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Optimize Air Flow: Do I Need a Home Ventilation System?

 AdobeStock_2616844.jpegAsk any health expert, HVAC technician, engineer, or contractor, and they’ll tell you that ventilation is critical in a home. Ventilation is the ‘V’ part of your HVAC system and is absolutely necessary for maintaining healthy airflow, clean breathable oxygen, and the best overall indoor air quality (IAQ) for your home. There are numerous types of ventilation systems – with varying degrees of efficiency and quality – but on a whole, they are all made to bring fresh air in and push stale air out. Here’s a little breakdown of the types to help you decide how to optimize the air flow in your home. 

Natural Infiltration

According to our resident heating and cooling expert Keith Hill, the manager of technical support at Minnesota Air, the simplest and least expensive type of ventilation is natural infiltration. However, it’s also the most unreliable. 

“This is a process in every home where the wind blows, causing air to leak in by way of the cracks and crevices in the doors and windows,” he says. “It is a form of natural ventilation. The stronger the wind the more ventilation you get.”

There are homes that are built with natural ventilation as part of the design, but many of those houses are located in tropical climates that can be opened to the elements year round.

“If fresh air is important to keep us healthy, why would we rely on gusts of wind to provide it?” says Keith.

Basic Powered Systems

The next step up from natural ventilation is a basic powered system. Keith says the simplest powered system uses an electric exhaust fan or blower to pull air from the home. That puts the home in a slight negative pressure that will make air get pulled through the cracks and crevices, into the outdoors.

Unfortunately, this system can come with problems too, he says, because it may give you trouble with natural drafting chimneys and vents. For example, a down drafting chimney – one where the pressure pulls the outside air back in the home down the chimney – can be dangerous because if you have a fire going, the combustibles and gasses like carbon monoxide can re-enter the home instead of getting pushed out.

“Any form of infiltration, natural or forced, has a basic flaw – a big one,” says Keith. “It takes your conditioned air – air that you’ve already paid good money to heat or cool – and sends it outside and replaces it with fresh unconditioned air that needs to be heated or cooled.”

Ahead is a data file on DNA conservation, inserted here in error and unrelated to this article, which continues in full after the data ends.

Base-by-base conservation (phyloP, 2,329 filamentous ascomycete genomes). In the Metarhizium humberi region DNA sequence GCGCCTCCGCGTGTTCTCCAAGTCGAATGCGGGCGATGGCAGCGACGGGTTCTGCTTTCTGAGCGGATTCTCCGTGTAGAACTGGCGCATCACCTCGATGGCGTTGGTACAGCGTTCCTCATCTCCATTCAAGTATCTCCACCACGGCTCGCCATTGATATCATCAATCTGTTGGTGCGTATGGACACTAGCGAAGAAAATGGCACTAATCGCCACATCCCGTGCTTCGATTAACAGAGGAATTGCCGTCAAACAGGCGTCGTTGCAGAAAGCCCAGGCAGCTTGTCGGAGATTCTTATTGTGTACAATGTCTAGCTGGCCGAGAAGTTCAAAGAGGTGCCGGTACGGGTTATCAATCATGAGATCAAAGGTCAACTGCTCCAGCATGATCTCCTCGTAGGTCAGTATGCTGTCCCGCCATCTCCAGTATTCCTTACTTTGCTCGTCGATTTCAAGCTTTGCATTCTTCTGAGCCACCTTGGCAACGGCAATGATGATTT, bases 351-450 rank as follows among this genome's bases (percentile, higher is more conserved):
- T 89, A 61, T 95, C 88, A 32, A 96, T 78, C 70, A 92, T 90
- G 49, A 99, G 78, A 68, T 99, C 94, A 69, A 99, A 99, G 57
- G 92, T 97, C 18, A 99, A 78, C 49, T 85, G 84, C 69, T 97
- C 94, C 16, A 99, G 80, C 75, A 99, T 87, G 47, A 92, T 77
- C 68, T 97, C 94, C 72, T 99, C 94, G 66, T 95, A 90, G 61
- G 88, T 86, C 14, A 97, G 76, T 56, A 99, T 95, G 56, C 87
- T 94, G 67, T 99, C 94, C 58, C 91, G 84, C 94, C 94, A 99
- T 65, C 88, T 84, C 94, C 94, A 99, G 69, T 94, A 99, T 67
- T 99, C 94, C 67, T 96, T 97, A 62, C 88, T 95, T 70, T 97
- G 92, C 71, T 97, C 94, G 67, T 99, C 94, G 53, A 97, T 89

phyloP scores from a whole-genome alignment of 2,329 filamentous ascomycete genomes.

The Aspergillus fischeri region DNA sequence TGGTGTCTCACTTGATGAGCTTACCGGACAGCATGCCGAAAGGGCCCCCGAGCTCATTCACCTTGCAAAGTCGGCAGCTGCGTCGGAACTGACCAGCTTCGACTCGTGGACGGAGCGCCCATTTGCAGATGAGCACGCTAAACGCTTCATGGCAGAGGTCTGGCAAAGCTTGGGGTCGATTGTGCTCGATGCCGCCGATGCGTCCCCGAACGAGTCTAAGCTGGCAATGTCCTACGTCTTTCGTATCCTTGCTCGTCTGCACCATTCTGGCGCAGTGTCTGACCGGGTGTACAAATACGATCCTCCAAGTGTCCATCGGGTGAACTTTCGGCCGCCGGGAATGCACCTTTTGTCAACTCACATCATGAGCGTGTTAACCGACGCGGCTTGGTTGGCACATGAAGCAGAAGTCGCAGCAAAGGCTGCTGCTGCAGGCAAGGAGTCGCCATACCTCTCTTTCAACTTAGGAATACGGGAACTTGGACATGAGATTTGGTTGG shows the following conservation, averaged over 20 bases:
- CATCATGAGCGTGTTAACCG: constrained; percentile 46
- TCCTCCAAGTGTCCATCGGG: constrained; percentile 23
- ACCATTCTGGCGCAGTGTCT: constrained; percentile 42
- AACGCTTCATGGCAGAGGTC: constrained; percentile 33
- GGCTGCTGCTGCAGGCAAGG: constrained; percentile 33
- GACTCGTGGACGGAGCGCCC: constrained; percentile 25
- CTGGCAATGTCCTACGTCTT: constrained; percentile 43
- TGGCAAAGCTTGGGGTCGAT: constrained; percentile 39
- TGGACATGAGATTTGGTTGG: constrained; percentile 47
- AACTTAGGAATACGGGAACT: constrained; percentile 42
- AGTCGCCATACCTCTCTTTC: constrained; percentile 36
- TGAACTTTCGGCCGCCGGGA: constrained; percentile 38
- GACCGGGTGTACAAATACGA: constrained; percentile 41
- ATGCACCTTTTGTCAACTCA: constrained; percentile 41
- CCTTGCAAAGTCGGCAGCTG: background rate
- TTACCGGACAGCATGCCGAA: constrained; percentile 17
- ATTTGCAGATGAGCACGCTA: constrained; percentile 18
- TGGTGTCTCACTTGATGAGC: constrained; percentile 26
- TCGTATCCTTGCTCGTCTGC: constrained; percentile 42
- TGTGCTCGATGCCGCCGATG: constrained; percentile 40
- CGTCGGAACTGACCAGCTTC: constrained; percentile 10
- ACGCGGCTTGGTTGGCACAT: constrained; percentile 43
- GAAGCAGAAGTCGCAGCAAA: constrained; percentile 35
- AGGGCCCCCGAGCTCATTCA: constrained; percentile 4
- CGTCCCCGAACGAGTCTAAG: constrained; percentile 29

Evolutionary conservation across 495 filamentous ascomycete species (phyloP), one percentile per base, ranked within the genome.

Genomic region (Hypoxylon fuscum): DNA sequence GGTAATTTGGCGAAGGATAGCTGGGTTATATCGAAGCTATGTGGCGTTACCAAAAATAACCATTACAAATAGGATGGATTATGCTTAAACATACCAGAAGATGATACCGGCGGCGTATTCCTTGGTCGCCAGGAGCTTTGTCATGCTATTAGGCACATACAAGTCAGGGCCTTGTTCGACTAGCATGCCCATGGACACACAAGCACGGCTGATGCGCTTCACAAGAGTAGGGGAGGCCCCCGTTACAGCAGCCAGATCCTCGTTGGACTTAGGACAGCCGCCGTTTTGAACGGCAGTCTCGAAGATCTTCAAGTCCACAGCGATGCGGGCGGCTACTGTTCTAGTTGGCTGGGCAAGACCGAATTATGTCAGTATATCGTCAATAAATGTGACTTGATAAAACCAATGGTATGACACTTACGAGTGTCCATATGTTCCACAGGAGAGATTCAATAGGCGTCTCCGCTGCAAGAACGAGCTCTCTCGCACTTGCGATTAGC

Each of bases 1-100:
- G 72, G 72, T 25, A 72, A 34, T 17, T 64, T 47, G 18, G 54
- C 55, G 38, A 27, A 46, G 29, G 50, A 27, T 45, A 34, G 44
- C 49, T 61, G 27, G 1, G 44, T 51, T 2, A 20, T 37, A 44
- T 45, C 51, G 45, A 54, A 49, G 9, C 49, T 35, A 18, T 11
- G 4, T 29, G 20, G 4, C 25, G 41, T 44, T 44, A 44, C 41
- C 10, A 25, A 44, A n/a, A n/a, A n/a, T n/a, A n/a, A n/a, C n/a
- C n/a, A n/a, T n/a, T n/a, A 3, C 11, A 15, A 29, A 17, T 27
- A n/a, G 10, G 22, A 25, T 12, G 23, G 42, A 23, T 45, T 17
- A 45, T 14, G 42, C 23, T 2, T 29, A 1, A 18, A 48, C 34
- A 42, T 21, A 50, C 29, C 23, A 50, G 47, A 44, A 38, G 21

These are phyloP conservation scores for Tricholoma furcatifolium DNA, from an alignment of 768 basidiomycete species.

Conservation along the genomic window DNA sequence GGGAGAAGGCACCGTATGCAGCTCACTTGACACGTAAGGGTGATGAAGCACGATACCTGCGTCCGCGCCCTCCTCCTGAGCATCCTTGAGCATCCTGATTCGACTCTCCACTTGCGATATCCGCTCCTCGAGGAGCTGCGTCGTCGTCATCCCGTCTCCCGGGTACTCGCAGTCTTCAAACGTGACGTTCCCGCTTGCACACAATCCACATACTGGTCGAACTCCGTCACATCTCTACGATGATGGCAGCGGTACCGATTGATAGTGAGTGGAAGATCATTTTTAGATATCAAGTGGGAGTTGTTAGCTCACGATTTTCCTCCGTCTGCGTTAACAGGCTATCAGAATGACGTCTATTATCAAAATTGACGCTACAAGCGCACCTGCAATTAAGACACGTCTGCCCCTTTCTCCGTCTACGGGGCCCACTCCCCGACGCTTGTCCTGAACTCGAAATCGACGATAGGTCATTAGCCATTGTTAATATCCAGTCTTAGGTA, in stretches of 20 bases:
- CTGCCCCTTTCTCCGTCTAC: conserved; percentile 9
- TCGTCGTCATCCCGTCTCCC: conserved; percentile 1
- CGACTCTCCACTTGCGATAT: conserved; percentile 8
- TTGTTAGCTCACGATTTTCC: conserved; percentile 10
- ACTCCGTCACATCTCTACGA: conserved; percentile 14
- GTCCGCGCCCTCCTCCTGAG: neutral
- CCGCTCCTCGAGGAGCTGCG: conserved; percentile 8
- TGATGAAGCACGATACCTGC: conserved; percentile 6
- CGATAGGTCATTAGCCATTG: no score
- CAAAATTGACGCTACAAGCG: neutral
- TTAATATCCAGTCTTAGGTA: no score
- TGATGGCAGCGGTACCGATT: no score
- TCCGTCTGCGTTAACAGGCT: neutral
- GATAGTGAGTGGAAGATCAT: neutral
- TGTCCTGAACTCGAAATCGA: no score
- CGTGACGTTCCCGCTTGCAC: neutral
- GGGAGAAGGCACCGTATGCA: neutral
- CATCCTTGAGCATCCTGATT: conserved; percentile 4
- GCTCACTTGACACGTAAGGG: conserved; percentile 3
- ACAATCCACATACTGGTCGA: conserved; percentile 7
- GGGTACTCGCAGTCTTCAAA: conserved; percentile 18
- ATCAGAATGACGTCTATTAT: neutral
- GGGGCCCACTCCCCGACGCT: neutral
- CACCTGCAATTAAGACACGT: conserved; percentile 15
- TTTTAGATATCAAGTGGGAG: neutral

And if you are looking to save money, getting a more efficient system is cost effective and beneficial to your health. 

Balanced Systems & HRVs

Finally, the best ventilation system you can get has a balance – equal exhaust with fresh air. And that means there will be no negative pressure in the home. In addition, it will also be able to transfer heat energy from the old air leaving your home into the incoming air. This system is called a heat-recovery ventilator (HRV), and it is one of the two types of energy-recovery ventilation systems. The other is the simply named energy-recovery ventilator (ERV). According to the Department of Energy, both systems provide the best air quality and energy efficiency, but differences in the way the heat exchangers work determine the right type to use depending on the climate. 

“Heat Recovery Ventilators (HRVs) are 65 to 75 percent efficient in the transfer of heat energy, and they are easily balanced so that both incoming air and outgoing air is precisely the same,” Keith says. “They also have filters so the incoming air is cleaned before it enters the home.”    

Plus, there are controls that allow very, very low continuous ventilation, he says, and with a flip of a switch you can boost your ventilation rate to get rid of any odors or fumes like cleaning products, cat box smells, or even any evidence that you burnt the popcorn.  

If you are interested in learning how an HRV can be integrated into your HVAC system, give the team at a call and we’ll show you the difference.

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